Tuesday, January 8, 2013

Paris - Part Five

On our final day in Paris, we decided to undertake some serious History business. Let me give you some background.

During World War Two, Jews from around Europe were deported to Nazi concentration camps across Central and Eastern Europe. These camps also housed other prisoners such as Soviet POWs, criminals, homosexuals, and Roma (gypsies). Many Jews were then relocated to specific camps in Poland where they were exterminated en masse. You may be surprised to learn that there were also internment camps - where prisoners were held before being transferred to concentration camps or extermination camps - in countries that we don't usually associate with the Holocaust, such as The Netherlands and France. In France, one of the internment camps for Jewish detainees was located in Drancy, a suburb of north-east Paris. On the 16th and 17th July 1942, 13,152 Jews were arrested and held in the Velodrome d'Hiver and at the Drancy camp, and most were later sent by train to the Auschwitz extermination camp in Poland. Drancy was also used by Klaus Barbie, who ordered 44 Jewish children from an orphanage near Lyon to be rounded up and detained at Drancy and then deported to Auschwitz.

Klaus Barbie was finally brought to trial in the 1980s and convicted for crimes against humanity. Very few French who were involved in the deportation or mistreatment of Jews were ever brought to trial, and it is an episode of France's history that has remained, relatively successfully, under the carpet for the past 70 years.

By June 1940, Germany had steam-rolled through Poland, Denmark, Norway, Belgium, the Netherlands, and Luxembourg. Soon, the British Expeditionary Forces and their French allies would be backed into a corner of Northern France, valiantly clinging to French soil and awaiting rescue by sea. On June 22, the French government signed an armistice with Germany that, in a nutshell, allowed Germany to rape and pillage roughly half of France while the rest of the country would remain "free", under the control of a French government based in the spa town of Vichy. Personally, I am not sure if the French government at the time was composed of eternal optimists or if it was naive, or if it was actually completely aware of what it was signing up for, but, somewhat unsurprisingly, in 1942 Germany invaded "free France", reneging on the terms of the Armistice.

After the war, the Vichy Regime that had governed "free France" was referred to (in France) as an illegal government, run by traitors and criminals, separate from the French Republic. It was seen as a real victory - in terms of embracing France's shadier dealings in WWII - when in 1995, President Chirac officially recognised the responsibility of the French State in assisting the Nazis in the 'final solution'. However, for me as a historian, I would like to see France go further and acknowledge that the Vichy government was a legal, 'legitimate' government, and be more open to discussion of some pretty unsavoury events that did happen in France during WWII.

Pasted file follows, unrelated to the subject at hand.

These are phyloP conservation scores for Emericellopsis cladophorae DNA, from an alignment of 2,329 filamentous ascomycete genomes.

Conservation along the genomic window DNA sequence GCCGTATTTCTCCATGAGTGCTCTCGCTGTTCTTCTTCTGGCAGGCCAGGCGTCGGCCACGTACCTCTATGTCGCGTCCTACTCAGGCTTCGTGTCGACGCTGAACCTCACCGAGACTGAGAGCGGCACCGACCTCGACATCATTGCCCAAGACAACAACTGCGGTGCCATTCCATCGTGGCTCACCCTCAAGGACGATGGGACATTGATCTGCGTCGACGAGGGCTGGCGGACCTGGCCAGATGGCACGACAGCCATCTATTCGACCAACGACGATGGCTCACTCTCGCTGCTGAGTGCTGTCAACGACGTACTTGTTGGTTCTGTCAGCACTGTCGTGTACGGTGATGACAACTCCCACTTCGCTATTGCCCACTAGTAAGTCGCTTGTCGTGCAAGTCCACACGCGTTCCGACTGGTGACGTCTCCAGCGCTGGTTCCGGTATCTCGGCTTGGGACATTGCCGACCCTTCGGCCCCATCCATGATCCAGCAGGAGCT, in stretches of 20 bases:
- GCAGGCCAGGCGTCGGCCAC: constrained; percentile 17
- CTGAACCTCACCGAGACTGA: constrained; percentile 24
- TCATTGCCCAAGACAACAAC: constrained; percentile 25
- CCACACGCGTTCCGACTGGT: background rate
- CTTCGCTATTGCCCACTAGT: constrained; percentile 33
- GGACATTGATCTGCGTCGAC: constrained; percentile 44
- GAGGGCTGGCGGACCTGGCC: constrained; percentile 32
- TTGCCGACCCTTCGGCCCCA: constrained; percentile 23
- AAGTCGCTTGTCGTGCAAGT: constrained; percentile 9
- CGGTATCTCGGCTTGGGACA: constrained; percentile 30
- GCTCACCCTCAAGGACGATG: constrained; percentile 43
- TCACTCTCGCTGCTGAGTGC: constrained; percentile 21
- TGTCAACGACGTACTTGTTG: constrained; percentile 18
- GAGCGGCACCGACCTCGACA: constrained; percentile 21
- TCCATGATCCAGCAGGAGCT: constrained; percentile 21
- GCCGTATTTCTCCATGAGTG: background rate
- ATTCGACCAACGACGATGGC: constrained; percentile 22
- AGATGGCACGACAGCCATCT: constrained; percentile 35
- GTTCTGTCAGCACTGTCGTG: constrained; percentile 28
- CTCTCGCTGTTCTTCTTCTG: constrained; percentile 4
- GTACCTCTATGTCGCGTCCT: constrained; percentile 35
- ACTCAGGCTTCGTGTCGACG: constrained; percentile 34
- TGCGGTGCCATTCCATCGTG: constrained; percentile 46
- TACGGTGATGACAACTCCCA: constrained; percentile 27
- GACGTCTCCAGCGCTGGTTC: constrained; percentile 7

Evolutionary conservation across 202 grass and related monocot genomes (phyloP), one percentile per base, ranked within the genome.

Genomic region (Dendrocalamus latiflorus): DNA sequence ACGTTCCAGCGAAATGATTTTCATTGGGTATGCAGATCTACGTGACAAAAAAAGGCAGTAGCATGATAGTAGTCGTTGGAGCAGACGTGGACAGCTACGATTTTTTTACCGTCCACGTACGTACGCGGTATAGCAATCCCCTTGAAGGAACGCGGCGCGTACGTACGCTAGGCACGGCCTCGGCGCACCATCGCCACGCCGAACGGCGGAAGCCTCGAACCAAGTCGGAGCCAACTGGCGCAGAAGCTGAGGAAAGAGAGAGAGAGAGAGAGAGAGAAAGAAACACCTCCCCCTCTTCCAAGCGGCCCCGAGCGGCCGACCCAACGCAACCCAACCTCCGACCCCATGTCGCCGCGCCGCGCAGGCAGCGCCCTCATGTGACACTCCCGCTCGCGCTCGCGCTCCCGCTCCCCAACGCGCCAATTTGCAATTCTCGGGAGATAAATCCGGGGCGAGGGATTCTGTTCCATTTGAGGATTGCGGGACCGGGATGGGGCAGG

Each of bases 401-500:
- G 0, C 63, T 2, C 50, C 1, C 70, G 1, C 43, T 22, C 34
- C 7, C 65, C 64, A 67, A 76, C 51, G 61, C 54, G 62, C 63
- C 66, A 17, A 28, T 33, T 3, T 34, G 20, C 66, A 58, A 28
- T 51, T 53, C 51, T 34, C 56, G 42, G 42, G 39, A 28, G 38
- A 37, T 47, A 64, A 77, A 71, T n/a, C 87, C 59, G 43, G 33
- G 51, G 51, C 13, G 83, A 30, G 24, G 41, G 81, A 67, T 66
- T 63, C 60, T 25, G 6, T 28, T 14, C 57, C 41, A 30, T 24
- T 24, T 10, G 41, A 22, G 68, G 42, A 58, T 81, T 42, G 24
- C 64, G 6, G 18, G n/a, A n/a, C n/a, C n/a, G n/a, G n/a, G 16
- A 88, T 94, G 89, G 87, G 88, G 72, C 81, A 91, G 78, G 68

So there is the background for you. History really is fascinating, and full of lots of sad stories too.

While in Paris, I decided that I wanted to visit some of these sites from WWII. The velodrome of the Rafle du Vel' d'hiv fame (the roundup of Jews who were then kept at the Winter Velodrome, July 1942) was burnt down some years ago, so that left Drancy. As an internment camp, the suburb of Drancy was mostly made up of run-down high-rise apartments (Not much different from its status today - it seemed pretty grim when we visited) which were confiscated by the Nazis in 1940 and used as police barracks and then as a detention centre. Today, one U-shaped courtyard of apartments remains - the same apartments used to house Jews during WWII. When we visited this area of apartments, it seemed to be an area full of refugees, drugs, crime, and a real air of hopelessness. What a place, and what a sad history it has.

At the site are a sculpture, 'The Memorial to the Deportation at Drancy', created by Shlomo Selinger in 1976, and a railcar that serves as a reminder of the way Jews were transported like cattle, often in sealed carriages, without food or water. In September 2012, a Holocaust Memorial Centre was opened - it is directly across the road from the memorial, and yet we did not find it (not for lack of trying!).

Selinger's Memorial.
In the background is the same courtyard of apartments that housed Jews during WWII
The building in the left of the picture is the new Memorial Centre

Adam also spotted this memorial plaque in Antony. It is in remembrance of the Jews from Antony who were arrested, deported, and sent to to the Auschwitz concentration camp.

Some history is very sad, isn't it?

I have spent most of my history studies focussing on both World Wars, on the Holocaust, on Nazi Germany, and on the post-war period in Europe, so it was very poignant for me to be able to visit places that I hold a keen interest in. One day I hope to be able to have a job that allows me to indulge my interest in this period of history, but for now, I shall keep myself busy by teaching Adam and you blog readers about such fascinating - and often sad and incomprehensible - parts of history.

All cities, all countries, have their episodes of history that are shameful and sorrowful. I want to point out that France is not alone in this regard, but while it makes us sad, it does not make us love France any less. What a trip we had - coffee, pastries, tourist attractions, snow, and a chance to focus on some of the great city's history. Paris, je t'aime!

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